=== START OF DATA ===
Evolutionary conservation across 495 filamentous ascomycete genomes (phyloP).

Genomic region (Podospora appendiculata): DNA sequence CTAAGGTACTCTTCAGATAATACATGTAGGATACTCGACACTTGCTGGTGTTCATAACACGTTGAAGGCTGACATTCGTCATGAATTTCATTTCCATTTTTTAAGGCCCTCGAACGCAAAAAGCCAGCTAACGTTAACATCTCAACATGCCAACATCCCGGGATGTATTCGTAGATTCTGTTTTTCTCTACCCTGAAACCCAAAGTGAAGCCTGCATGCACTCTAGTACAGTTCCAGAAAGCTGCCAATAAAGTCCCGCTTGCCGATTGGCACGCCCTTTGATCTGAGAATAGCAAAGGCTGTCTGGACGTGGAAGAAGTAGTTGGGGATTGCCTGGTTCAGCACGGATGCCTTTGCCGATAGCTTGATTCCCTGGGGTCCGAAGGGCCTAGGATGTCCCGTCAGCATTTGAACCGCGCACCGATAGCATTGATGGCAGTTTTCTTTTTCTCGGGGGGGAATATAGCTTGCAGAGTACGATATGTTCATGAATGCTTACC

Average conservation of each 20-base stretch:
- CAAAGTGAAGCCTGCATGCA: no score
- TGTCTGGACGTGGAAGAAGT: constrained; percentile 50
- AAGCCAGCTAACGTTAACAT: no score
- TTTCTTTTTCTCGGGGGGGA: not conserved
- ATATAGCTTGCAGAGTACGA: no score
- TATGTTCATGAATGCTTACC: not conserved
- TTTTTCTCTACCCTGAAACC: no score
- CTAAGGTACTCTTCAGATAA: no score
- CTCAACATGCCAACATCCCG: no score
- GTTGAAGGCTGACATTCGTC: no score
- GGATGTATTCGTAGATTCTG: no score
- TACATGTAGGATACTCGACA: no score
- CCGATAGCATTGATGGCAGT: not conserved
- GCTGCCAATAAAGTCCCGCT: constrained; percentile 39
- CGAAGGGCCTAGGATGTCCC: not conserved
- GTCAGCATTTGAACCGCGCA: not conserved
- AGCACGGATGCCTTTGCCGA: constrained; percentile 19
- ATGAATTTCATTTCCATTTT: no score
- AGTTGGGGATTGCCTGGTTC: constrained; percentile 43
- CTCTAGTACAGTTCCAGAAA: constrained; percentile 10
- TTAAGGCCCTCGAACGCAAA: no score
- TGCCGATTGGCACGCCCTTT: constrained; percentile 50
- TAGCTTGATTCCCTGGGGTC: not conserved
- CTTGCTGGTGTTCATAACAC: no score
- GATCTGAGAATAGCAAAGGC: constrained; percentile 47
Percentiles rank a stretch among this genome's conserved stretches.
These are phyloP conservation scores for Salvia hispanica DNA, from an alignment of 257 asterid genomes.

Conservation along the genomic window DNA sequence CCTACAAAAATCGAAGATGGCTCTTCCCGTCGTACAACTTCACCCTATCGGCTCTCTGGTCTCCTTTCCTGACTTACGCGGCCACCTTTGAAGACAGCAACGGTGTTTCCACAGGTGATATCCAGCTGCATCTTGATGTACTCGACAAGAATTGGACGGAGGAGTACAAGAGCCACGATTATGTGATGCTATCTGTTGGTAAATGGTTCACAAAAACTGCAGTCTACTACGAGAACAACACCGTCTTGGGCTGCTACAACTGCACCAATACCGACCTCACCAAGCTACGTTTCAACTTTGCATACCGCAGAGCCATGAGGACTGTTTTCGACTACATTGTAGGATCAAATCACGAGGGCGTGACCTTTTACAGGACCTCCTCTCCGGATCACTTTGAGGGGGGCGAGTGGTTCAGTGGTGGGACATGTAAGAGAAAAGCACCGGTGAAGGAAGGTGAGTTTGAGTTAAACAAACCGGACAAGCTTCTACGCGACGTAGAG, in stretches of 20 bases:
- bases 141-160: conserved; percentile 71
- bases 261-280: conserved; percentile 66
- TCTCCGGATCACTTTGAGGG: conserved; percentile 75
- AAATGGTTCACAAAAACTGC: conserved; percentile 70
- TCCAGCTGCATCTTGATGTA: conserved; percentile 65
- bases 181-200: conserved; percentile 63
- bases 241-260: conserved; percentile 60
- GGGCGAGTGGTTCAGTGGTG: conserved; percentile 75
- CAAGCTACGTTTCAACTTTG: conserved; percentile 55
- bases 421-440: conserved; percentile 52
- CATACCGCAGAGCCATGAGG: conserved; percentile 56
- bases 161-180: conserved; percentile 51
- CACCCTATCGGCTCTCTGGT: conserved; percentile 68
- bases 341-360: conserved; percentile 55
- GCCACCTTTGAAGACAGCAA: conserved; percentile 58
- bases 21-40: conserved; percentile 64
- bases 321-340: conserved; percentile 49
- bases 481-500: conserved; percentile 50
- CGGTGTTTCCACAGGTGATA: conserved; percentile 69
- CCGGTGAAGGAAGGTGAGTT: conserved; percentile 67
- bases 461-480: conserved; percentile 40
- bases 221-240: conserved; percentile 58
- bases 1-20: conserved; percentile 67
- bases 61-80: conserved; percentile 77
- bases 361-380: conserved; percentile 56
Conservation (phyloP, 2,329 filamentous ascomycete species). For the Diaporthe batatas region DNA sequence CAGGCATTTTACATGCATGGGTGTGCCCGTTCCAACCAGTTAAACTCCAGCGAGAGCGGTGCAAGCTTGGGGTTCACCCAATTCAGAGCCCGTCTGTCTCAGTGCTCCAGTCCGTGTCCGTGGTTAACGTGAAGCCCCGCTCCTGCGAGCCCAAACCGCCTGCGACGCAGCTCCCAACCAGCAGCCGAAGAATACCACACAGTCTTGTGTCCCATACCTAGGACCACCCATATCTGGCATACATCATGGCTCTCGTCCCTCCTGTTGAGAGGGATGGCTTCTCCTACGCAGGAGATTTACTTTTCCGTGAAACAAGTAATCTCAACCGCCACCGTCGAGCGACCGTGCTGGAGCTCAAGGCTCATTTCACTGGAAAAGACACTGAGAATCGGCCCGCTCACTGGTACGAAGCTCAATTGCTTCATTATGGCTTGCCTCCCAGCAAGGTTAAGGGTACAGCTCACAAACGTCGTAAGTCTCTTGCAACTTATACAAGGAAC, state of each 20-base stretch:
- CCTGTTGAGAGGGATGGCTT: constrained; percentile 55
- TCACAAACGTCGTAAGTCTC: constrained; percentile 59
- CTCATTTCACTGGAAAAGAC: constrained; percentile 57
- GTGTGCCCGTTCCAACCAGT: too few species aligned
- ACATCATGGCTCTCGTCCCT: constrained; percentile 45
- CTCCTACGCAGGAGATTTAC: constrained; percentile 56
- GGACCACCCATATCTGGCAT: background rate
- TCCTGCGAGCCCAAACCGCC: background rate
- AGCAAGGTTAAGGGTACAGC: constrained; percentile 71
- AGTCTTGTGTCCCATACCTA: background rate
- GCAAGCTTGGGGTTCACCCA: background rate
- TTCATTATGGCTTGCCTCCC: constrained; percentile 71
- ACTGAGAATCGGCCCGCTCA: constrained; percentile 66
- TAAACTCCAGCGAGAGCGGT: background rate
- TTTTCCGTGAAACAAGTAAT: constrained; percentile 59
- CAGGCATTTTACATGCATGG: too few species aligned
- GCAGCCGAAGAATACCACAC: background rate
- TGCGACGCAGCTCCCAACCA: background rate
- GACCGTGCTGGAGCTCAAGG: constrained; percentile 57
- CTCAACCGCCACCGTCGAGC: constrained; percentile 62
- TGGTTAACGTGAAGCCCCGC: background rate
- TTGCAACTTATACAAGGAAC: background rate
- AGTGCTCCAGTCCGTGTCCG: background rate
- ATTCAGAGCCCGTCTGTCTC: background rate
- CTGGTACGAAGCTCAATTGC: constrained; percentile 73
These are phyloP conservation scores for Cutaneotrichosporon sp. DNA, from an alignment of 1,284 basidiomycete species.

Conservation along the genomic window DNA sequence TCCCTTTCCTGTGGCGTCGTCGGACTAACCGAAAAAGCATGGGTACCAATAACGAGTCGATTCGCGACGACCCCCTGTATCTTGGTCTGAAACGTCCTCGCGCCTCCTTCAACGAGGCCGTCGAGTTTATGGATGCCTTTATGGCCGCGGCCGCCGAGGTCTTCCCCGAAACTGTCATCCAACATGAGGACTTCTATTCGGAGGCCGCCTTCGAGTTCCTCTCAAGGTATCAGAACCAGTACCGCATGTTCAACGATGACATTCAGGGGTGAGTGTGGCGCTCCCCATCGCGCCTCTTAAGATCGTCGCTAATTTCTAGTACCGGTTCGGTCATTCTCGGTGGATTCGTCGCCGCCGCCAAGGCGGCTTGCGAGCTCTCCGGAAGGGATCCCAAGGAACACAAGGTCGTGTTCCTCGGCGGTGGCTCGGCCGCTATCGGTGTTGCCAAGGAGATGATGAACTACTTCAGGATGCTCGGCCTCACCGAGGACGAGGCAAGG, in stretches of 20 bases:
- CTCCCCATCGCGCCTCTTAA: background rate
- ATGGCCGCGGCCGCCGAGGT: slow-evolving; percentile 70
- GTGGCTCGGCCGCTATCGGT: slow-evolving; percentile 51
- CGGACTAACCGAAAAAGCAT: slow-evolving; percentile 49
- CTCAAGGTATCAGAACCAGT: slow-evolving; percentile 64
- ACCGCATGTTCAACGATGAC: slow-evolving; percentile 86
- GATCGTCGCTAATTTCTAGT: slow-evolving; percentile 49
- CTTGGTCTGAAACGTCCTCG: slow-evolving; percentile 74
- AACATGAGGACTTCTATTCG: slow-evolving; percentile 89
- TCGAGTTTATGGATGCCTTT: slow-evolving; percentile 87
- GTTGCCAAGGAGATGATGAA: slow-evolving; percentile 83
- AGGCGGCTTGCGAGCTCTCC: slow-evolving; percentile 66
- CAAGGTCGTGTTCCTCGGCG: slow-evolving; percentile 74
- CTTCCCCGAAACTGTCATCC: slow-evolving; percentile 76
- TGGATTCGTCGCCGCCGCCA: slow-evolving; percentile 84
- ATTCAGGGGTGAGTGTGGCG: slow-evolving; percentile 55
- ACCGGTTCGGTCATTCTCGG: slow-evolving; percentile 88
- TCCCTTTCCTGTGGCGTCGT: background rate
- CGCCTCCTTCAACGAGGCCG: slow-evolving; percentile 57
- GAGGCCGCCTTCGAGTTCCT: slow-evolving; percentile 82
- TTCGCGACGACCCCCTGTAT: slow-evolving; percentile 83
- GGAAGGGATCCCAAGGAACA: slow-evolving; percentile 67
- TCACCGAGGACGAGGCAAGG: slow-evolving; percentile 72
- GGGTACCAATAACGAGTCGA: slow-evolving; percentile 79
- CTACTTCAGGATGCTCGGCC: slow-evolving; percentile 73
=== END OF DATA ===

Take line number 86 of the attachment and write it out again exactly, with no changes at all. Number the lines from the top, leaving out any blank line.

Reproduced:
- ATGGCCGCGGCCGCCGAGGT: slow-evolving; percentile 70